Aerial Image 2009: New storage and worker facility, amongst Strawberry in very close proximity ( mere metres) from Woori Yallock Creek.

Late 2008: Woori Yallock Creek: MIS burning of massive rubbish piles, including waste products, including plastic. This toxic cloud of smoke drifted hundreds of metres into nearby residences.

Woori Yallock Creek catchment 2007; highlighting intensive pesticide use due to agriculture. Dark Green = Vineyards, Light Green = Orchards, Red = Berry Farms, Pink =Nurseries/Cut Flowers, Orange = Potatoes, Tan = Vegetables, Purple = Tree Plantations

"Wandin Yallock-Woori Yallock System. The faunal community in Wandin Yallock Creek, site 7, showed very marked signs of stress. The meagre dissolved oxygen data available indicate quite satisfactory levels and as the fauna do not reflect the usual signs of organic enrichment, dissolved oxygen must be dismissed as a possible source of stress. Levels of trace metals are generally low although a single mercury reading (0.1ug/l) is at the level at which further investigation is recommended. Sediment analyses are not available, but the rural aspect of the site suggests that trace metals are not likely to be a source of stress...

On the basis of available water quality data, pesticides appear to be the most likely toxic influence at this site. TDE, DDE, DDT and Dieldrin have been detected in the sediments at a site 2 km downstream of a major market gardening and horticultural area, and DDT and Dieldrin have been found in sediments of a site in the middle of the market gardening area, (EPA 1982). The latter site corresponds to our site 7. All concentrations were in the range of 0.01-0.05mg/kg. Water samples from the above sites have indicated the presence of DDT, Dieldrin, Lindane, 2,4,5-T and, at the lower site, 2,4-D., (EPA 1982). There is also some suggestion of the presence of organophosphorus pesticides or their metabolites at the lower site. In 23 of the 26 cases, the levels of pesticides in these water samples exceeded the Interim Threshold Estimates, by as much as an order of magnitude. For the reasons given on P.93, the ITE values may have been exceeded on a number of other occasions. It thus seems likely that the fauna is being exposed to chronic sublethal levels of pesticides. In some instances DDT, Dieldrin, and Lindane were present in single water samples. As available data suggest that the toxicity of pesticides in combination is frequently additive and often syngergistic (NAS/NAE 1973), the possibility of acute toxic effects must be acknowledged (EPA 1982). The EPA (1982) study found the greatest amounts of pesticides were present in winter water samples from Wandin Yallock Creek, and suggested that this may be due to remobilization of sediments during high flow periods..." p100-101 Environmental Studies Program Ministry for Conservation. The Benthic Macroinvertebrates of the Yarra River and its Tributaries 1982. Environmental Studies Series Publication No.362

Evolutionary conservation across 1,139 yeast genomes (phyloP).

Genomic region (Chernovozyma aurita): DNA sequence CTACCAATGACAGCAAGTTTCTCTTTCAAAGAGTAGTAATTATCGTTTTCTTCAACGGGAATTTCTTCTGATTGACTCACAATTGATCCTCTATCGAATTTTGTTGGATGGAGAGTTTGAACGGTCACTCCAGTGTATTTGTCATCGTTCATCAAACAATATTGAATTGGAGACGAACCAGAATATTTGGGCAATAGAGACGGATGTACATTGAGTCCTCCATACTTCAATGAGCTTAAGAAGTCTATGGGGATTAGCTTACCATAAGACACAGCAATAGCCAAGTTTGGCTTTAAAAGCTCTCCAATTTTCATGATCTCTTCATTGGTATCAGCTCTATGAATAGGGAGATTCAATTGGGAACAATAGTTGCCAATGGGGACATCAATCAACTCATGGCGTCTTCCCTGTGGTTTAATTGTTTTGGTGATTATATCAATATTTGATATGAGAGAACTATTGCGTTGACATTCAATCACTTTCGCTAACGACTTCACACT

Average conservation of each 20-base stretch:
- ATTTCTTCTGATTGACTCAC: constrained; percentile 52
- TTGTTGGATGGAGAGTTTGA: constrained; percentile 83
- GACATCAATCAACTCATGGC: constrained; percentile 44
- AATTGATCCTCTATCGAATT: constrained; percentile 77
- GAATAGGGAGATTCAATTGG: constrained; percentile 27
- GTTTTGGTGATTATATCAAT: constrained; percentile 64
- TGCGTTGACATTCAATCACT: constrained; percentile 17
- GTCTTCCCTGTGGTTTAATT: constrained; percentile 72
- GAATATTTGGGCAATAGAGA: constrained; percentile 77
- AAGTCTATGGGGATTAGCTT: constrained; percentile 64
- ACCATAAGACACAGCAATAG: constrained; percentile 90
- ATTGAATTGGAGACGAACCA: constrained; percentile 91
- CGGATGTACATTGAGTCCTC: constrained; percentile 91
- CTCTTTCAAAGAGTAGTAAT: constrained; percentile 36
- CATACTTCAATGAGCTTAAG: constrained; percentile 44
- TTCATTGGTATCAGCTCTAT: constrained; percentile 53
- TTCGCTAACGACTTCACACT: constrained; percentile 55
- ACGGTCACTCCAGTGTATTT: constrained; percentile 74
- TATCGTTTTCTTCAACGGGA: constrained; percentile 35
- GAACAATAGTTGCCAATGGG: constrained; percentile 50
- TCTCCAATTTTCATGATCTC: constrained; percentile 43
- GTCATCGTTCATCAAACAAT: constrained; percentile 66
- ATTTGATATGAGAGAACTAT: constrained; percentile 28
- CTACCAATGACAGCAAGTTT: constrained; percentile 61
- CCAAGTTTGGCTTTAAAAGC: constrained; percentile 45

Wandin Yallock Creek catchment 2007; highlighting intensive pesticide use due to agriculture. Dark Green = Vineyards, Light Green = Orchards, Red = Berry Farms, Pink =Nurseries/Cut Flowers, Orange = Potatoes, Tan = Vegetables.